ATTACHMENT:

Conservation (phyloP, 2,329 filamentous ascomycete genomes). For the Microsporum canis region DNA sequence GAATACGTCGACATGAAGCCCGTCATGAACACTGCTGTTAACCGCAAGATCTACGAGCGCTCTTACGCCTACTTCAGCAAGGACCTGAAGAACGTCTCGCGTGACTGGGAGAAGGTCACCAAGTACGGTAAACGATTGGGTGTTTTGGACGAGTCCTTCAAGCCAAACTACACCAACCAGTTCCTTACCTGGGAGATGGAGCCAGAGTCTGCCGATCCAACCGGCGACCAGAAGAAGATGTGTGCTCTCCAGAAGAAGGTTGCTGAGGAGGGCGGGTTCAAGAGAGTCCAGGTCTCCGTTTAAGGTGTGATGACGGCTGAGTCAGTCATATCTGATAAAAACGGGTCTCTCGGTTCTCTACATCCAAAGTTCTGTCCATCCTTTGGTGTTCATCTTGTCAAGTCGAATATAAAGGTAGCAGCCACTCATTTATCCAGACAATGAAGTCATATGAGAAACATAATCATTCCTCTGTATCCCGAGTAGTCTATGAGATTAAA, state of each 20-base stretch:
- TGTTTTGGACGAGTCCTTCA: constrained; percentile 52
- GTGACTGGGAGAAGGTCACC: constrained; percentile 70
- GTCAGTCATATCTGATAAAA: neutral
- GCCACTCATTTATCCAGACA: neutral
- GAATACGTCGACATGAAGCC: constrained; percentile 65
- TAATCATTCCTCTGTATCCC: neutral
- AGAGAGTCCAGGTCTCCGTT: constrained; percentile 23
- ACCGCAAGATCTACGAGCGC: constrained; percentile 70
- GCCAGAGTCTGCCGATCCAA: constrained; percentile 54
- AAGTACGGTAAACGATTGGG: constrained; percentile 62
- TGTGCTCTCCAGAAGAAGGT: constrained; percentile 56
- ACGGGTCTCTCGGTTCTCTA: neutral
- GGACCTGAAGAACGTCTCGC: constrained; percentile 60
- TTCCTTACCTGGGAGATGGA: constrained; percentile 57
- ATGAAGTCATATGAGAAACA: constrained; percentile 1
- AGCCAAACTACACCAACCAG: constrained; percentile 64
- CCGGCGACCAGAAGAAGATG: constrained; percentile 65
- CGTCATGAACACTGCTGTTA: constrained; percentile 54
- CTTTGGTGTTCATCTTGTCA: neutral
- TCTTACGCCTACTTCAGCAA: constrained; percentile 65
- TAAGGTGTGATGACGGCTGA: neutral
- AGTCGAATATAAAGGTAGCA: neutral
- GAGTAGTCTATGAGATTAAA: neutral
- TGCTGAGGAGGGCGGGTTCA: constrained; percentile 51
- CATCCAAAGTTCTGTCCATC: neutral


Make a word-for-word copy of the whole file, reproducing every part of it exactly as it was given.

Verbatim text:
Conservation (phyloP, 2,329 filamentous ascomycete genomes). For the Microsporum canis region DNA sequence GAATACGTCGACATGAAGCCCGTCATGAACACTGCTGTTAACCGCAAGATCTACGAGCGCTCTTACGCCTACTTCAGCAAGGACCTGAAGAACGTCTCGCGTGACTGGGAGAAGGTCACCAAGTACGGTAAACGATTGGGTGTTTTGGACGAGTCCTTCAAGCCAAACTACACCAACCAGTTCCTTACCTGGGAGATGGAGCCAGAGTCTGCCGATCCAACCGGCGACCAGAAGAAGATGTGTGCTCTCCAGAAGAAGGTTGCTGAGGAGGGCGGGTTCAAGAGAGTCCAGGTCTCCGTTTAAGGTGTGATGACGGCTGAGTCAGTCATATCTGATAAAAACGGGTCTCTCGGTTCTCTACATCCAAAGTTCTGTCCATCCTTTGGTGTTCATCTTGTCAAGTCGAATATAAAGGTAGCAGCCACTCATTTATCCAGACAATGAAGTCATATGAGAAACATAATCATTCCTCTGTATCCCGAGTAGTCTATGAGATTAAA, state of each 20-base stretch:
- TGTTTTGGACGAGTCCTTCA: constrained; percentile 52
- GTGACTGGGAGAAGGTCACC: constrained; percentile 70
- GTCAGTCATATCTGATAAAA: neutral
- GCCACTCATTTATCCAGACA: neutral
- GAATACGTCGACATGAAGCC: constrained; percentile 65
- TAATCATTCCTCTGTATCCC: neutral
- AGAGAGTCCAGGTCTCCGTT: constrained; percentile 23
- ACCGCAAGATCTACGAGCGC: constrained; percentile 70
- GCCAGAGTCTGCCGATCCAA: constrained; percentile 54
- AAGTACGGTAAACGATTGGG: constrained; percentile 62
- TGTGCTCTCCAGAAGAAGGT: constrained; percentile 56
- ACGGGTCTCTCGGTTCTCTA: neutral
- GGACCTGAAGAACGTCTCGC: constrained; percentile 60
- TTCCTTACCTGGGAGATGGA: constrained; percentile 57
- ATGAAGTCATATGAGAAACA: constrained; percentile 1
- AGCCAAACTACACCAACCAG: constrained; percentile 64
- CCGGCGACCAGAAGAAGATG: constrained; percentile 65
- CGTCATGAACACTGCTGTTA: constrained; percentile 54
- CTTTGGTGTTCATCTTGTCA: neutral
- TCTTACGCCTACTTCAGCAA: constrained; percentile 65
- TAAGGTGTGATGACGGCTGA: neutral
- AGTCGAATATAAAGGTAGCA: neutral
- GAGTAGTCTATGAGATTAAA: neutral
- TGCTGAGGAGGGCGGGTTCA: constrained; percentile 51
- CATCCAAAGTTCTGTCCATC: neutral